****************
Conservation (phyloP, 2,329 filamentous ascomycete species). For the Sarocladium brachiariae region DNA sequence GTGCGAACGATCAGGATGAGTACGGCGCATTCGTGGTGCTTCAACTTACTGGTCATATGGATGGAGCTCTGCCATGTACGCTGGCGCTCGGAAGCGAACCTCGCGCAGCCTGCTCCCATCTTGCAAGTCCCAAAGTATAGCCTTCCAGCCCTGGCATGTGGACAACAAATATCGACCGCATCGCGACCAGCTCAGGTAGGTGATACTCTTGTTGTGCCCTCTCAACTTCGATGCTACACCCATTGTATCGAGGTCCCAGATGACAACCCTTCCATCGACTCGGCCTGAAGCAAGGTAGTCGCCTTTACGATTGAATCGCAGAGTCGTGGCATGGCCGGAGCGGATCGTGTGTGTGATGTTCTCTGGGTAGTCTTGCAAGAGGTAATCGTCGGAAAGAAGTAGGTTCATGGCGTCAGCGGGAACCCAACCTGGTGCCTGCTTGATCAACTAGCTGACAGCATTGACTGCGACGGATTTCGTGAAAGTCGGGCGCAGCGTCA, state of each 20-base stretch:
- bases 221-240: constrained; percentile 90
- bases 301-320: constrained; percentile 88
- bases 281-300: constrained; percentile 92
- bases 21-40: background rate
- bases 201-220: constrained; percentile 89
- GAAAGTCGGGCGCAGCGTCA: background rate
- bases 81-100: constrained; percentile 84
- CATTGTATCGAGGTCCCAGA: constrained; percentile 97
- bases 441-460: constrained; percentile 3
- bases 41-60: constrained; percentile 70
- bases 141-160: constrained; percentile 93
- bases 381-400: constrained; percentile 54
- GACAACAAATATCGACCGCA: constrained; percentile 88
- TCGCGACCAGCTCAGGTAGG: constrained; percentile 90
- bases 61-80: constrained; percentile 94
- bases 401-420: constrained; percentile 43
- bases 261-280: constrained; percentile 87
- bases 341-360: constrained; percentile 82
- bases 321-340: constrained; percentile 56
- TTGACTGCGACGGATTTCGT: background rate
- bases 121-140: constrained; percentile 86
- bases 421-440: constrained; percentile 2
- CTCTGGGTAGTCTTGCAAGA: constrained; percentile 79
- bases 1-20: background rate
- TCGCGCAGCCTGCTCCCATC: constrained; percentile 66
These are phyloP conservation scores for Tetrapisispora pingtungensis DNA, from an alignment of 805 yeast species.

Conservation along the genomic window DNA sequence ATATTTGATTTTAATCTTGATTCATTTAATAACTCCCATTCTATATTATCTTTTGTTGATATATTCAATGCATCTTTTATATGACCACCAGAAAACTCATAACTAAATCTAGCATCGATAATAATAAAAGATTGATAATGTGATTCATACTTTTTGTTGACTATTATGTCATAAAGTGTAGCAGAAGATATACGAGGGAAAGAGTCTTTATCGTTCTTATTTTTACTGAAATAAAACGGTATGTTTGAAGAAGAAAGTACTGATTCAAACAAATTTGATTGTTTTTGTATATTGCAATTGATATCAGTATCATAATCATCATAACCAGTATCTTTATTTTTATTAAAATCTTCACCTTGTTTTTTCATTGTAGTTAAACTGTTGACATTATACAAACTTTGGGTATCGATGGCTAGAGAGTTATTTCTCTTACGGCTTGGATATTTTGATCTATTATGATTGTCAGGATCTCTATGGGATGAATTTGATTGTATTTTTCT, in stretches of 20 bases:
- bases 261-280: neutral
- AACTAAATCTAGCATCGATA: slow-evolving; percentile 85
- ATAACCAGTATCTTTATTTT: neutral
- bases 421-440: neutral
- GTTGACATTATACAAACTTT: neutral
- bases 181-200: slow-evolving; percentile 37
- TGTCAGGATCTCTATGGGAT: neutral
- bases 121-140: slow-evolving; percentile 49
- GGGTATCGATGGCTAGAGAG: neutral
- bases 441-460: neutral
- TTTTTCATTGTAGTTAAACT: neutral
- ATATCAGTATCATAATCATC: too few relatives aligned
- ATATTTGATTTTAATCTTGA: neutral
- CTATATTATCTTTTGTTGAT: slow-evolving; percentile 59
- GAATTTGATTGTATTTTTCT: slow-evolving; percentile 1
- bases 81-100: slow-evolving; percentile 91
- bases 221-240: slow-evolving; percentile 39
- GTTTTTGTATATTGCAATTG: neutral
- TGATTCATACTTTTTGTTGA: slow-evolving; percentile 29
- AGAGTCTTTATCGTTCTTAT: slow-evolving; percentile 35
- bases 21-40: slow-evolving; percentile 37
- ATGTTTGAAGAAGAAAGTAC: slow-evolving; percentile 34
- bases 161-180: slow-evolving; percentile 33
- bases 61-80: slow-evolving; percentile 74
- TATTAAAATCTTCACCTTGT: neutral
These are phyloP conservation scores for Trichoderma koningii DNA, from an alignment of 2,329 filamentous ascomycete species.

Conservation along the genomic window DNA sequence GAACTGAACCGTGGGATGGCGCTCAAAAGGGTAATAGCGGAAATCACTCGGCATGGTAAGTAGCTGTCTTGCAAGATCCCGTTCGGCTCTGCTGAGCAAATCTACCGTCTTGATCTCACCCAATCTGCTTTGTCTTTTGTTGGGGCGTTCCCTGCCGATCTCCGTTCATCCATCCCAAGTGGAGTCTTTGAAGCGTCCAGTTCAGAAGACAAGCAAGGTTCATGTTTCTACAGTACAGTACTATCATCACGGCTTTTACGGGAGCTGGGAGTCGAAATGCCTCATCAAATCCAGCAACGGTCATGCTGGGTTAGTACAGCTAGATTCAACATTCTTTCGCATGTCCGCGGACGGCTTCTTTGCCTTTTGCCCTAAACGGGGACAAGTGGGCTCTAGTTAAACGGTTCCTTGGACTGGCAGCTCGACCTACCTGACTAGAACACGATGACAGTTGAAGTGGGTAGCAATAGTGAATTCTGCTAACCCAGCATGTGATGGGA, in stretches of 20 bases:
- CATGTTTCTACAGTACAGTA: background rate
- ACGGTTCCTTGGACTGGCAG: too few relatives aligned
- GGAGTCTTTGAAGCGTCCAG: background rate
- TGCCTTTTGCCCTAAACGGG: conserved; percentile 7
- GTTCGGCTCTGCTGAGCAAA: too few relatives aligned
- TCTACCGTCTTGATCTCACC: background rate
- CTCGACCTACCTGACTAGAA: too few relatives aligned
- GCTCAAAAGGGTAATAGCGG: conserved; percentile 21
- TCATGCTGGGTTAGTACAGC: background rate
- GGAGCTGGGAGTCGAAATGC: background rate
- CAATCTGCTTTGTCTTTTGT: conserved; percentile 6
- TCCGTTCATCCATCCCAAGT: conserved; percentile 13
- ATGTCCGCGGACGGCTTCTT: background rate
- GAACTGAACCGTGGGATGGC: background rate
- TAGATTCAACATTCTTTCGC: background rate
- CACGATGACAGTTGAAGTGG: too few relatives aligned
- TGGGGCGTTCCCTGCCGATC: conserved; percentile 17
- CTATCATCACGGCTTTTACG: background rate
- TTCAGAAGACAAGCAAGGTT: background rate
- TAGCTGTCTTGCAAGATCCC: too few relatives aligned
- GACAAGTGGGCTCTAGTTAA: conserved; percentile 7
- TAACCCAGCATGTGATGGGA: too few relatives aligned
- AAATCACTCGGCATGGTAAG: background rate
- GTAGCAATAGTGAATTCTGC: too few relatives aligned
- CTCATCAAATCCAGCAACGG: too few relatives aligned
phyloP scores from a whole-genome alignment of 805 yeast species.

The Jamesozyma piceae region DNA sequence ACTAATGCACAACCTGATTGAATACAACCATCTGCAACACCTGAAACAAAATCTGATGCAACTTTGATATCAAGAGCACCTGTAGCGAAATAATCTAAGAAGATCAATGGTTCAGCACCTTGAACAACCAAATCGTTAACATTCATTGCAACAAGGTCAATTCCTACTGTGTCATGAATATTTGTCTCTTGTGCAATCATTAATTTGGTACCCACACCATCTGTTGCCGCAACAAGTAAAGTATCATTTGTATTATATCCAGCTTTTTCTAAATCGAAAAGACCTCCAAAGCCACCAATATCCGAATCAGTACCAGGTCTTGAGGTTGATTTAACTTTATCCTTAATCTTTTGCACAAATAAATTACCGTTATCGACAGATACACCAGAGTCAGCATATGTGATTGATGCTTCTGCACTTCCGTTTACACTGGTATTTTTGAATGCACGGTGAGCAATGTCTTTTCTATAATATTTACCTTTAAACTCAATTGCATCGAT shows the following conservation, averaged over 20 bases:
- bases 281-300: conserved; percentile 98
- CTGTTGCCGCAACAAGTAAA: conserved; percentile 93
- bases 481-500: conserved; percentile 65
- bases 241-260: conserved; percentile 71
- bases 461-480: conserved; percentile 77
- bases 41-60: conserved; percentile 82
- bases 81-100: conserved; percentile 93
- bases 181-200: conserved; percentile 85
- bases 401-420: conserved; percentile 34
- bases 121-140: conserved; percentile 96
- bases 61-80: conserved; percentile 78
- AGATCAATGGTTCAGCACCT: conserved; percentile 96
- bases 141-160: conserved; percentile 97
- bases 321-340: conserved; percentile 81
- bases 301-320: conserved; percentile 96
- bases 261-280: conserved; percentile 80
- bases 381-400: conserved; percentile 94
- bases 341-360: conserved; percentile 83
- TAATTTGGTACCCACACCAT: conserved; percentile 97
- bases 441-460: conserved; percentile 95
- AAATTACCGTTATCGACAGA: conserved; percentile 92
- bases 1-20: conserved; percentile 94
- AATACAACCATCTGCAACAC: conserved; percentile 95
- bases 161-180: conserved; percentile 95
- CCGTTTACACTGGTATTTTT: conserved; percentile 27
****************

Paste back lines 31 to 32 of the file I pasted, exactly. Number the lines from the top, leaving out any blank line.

- ATAACCAGTATCTTTATTTT: neutral
- bases 421-440: neutral